Review: Avatron Software Air Display 2
I often have my iPad sitting on my desk displaying something when I’m not using it—usually it’s some sort of entertainment media, a weather map, or stock quotes. Still, there are times when I feel like it’s just displaying something to justify its presence on my desk. Avatron Software hopes to give your iPad (or iPhone, Android device, Mac, or Windows PC) another use by becoming a second display for your computer. Air Display is a tool aimed at anyone that could temporarily use some extra screen space.
Maybe it was because my first few Macs only offered mirroring with a second monitor, but I always thought the notion of multiple displays was a bit ridiculous. Good software should be able to work with the space you’ve got, right? I quickly learned this thinking was flawed once I started doing a lot of work with Photoshop and Final Cut Pro. When I upgraded from a G4 Mac mini to a MacBook Pro, I ended up using a spare second monitor and really enjoyed the additional space. Unfortunately, the setup took up a lot of desk space and I was more inclined to not disconnect the huge DVI connector and take my computer with me. Since upgrading to a newer model, I’ve actually downsized my home setup, but still use two displays at work (a 21″ iMac with a 19″ display connected to it). It’s handy being able to have quite a few things on the screen at once, especially how OS X’s improved support for fullscreen apps.
Still, there are times when a second display would be handy with my home setup, and Air Display hopes to fulfill that need. The paid app loads on a particular device you want to use as a display (iOS and Android are $10 each, Mac/Windows apps are $20 each), and then a free driver app loads on the Mac or PC that will actually “broadcast” the display. I tested the iOS version of the display app and the Mac version of the driver app.
The nice thing about the driver software being free is that you could use the same device as a display on multiple computers and only pay for the app once. For example, you could use your iPad as a display for a PC at work and then use it as a display for a Mac at home and only need to buy the $10 iOS app.
Set up with the system is pretty easy—you download the Air Display app on a device and open it—there aren’t any options, but it does display the device’s IP address if you need to connect across subnets. This is a nice feature, and often overlooked in iOS apps that have some sort of local network connection with their Mac counterparts. Once you download and install the driver, an extra icon appears in your menu bar. If both devices are on the same subnet, your iOS device should appear in the menu bar. If it isn’t, you can manually type in its IP address to connect.
All options are handled through the driver software. By default, the device’s touchscreen can interpret key presses and taps and pass them to the computer. A “Presentation Mode” is available, making the device strictly a display—especially useful if you plan on using an iPad for a fixed display. The next option allows devices with Retina Displays to run at their native resolution. For anyone who has used a Retina Display-equipped MacBook Pro, this is similar to the “More Space” option—everything is drawn at the traditional Mac resolution, giving you more space, but smaller, less-detailed content. The next option allows you to use HiDPI system resolution, giving you a sharper interface on Retina Display-equipped devices. Finally, there is an option to show inactive displays in a local window. This is a nice feature, as the software will gather displays that aren’t currently available or being used and temporarily “hold” windows and items until the device is available or you disconnect. At that point, windows return to your Mac’s main display(s), much like when you disconnect an external display that was displaying application windows.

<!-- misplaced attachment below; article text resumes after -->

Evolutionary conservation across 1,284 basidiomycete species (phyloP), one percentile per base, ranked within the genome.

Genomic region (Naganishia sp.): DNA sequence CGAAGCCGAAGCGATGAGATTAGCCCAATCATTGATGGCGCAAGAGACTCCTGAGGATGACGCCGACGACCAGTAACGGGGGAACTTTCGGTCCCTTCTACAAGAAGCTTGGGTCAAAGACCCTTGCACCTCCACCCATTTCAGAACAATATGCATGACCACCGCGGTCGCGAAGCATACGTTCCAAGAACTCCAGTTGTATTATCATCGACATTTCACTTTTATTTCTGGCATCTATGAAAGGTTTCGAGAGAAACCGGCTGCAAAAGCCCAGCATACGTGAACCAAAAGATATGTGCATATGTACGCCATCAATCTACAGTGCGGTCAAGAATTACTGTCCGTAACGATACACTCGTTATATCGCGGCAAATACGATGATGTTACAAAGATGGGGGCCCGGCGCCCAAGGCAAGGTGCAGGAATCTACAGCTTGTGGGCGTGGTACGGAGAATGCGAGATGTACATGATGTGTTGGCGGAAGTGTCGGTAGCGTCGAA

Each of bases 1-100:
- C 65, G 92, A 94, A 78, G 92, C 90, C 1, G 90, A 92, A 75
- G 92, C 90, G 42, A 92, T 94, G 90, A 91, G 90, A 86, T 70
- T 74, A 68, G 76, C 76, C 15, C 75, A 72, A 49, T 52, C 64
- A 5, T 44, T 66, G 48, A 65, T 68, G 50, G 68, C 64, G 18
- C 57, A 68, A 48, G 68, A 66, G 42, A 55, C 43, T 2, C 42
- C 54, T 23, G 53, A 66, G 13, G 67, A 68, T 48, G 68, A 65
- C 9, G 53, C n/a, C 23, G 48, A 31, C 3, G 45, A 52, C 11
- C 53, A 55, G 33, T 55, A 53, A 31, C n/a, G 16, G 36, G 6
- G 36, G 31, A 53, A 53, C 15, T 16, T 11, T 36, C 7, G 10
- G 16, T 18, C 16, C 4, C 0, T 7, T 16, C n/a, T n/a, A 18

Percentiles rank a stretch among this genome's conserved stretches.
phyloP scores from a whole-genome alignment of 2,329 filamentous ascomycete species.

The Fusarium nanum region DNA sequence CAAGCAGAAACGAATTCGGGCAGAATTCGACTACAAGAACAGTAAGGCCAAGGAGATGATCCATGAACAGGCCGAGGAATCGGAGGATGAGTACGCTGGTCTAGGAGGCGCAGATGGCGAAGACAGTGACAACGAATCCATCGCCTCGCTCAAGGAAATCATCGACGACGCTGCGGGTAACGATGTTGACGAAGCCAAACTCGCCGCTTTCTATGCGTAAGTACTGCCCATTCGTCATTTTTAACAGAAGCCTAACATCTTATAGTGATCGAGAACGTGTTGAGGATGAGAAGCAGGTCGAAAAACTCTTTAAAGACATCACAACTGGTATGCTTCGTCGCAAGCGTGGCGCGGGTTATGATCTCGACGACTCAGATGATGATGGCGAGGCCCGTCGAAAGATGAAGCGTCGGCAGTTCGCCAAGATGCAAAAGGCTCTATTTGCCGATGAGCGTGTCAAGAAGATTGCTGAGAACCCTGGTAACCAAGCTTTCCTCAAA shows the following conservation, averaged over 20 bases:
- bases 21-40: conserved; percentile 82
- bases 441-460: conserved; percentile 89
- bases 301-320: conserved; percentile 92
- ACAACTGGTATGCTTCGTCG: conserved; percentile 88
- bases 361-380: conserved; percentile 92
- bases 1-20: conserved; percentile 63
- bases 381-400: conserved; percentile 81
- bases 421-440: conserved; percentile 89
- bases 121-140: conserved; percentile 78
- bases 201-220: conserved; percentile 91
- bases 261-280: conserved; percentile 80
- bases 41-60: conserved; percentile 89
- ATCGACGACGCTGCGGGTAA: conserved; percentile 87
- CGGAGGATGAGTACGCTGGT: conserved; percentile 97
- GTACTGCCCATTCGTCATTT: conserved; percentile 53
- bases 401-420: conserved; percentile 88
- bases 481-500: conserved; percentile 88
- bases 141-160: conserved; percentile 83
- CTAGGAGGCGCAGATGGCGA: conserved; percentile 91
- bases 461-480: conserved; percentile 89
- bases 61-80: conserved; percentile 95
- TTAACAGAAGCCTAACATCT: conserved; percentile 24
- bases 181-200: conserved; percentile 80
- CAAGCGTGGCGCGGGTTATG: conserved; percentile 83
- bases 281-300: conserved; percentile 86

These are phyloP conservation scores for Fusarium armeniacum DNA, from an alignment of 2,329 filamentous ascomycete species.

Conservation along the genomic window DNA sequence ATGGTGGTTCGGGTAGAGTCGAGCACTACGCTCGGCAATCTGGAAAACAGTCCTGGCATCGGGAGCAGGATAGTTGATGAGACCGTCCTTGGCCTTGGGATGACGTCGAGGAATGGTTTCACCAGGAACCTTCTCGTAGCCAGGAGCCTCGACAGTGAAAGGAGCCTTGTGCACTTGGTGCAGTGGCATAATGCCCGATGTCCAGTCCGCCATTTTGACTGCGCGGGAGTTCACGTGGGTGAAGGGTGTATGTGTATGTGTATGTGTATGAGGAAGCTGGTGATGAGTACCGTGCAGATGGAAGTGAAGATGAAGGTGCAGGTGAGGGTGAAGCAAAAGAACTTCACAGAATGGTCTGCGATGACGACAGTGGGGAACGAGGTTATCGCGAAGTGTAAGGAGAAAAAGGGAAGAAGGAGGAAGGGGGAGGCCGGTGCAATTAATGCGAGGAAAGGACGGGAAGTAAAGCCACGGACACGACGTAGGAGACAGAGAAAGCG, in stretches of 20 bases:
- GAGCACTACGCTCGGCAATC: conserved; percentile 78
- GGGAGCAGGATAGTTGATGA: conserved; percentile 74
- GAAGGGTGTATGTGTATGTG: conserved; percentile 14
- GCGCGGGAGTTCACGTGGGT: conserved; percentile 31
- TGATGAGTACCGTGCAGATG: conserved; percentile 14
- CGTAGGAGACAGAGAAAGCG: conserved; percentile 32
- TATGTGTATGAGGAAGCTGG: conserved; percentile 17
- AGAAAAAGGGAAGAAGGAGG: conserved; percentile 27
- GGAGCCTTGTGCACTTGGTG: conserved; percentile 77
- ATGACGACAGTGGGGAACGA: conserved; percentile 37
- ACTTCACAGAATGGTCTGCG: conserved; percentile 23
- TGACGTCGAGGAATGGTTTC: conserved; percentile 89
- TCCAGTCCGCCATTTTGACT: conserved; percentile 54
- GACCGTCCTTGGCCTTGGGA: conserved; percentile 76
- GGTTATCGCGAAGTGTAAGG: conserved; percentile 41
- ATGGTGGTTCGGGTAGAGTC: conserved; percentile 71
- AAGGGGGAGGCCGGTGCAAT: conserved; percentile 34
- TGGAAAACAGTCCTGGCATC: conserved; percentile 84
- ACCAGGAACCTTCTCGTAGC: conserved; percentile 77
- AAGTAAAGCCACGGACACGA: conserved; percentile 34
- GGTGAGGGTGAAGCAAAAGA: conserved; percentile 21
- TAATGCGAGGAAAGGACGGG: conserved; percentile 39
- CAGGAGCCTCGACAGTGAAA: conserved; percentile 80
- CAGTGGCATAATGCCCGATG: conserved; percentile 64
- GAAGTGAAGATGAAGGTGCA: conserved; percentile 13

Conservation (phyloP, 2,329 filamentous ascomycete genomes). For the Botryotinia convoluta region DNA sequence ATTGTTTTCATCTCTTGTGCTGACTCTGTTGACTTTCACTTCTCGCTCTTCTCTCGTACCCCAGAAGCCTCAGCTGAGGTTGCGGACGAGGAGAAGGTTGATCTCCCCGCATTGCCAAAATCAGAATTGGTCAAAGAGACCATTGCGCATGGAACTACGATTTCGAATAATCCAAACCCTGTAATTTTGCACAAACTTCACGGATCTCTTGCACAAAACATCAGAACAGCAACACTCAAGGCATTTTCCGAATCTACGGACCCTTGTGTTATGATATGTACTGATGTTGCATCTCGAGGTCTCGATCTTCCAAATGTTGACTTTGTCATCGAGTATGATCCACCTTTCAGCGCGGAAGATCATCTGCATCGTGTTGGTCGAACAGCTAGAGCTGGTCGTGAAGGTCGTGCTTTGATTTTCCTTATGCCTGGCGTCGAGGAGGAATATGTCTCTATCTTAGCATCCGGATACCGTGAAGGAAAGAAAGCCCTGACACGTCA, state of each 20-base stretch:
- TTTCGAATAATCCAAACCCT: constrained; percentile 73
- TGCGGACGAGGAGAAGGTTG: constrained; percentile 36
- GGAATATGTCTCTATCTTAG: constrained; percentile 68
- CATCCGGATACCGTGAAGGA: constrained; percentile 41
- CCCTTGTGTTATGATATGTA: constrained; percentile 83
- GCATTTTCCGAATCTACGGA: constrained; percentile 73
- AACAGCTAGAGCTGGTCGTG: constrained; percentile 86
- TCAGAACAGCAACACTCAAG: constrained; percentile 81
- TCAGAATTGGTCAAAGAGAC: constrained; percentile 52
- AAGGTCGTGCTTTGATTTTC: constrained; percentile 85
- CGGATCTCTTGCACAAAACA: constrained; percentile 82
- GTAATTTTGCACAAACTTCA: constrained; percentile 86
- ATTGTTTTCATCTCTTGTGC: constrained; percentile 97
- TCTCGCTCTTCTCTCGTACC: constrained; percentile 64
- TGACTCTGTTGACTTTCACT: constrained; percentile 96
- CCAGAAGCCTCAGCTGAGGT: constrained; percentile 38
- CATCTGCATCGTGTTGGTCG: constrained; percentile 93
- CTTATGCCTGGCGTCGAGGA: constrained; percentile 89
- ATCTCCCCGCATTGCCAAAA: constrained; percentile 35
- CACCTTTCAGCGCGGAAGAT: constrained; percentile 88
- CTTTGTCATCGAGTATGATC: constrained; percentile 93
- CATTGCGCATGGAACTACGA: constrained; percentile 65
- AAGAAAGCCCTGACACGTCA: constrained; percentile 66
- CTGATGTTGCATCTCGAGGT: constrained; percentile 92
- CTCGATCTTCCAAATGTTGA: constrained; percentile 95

Conversely, turning off the Presentation Mode setting allows you to use a touchscreen-equipped device as an input device and interact with items displayed on the screen. Taps register as clicks, and it will even allow you to use an on-screen keyboard. The killer feature with this is that the driver software also allows up to four external displays, giving you the ability to use it for virtual control surfaces in media production applications or quick access to certain tool palettes.
In testing, Air Display worked very well, and was great for needing extra space in a pinch. It is dependent on your particular network, so there may be some latency. Furthermore, it seems that a device using Air Display is probably not suited for video playback or other items that require immediacy (again, related to the latency). Still, $10 or $20 is a lot less than even buying a cheap LCD, especially if you have an iPad that can sometimes be repurposed. There’s also the portability factor—an iPad and a MacBook can be taken just about anywhere, as opposed to lugging a MacBook and an external display and then finding an electrical outlet for said display.
It’s hard to go wrong with Air Display—the low price, intuitive interface, and wide range of compatibility make it appealing to a wide audience. Even if you use it only a few times, it will be an excellent addition to your tech toolbox.
The One-Sentence Verdict™
Air Display quickly makes almost any device an external display for a Mac or PC and works well.
Pros: Simple interface and setup, reasonably priced, excellent functionality, consumer-friendly pricing structure
Cons: Responsiveness dependent on network connection
Product: Air Display 2
Company: Avatron Software Software
Platform: Mac OS X 10.7 Lion or later, iOS 6 or later, Windows 7 or 8
Price: $9.99 for iOS/Android, $19.99 for Mac/Windows, driver app free for Mac/Windows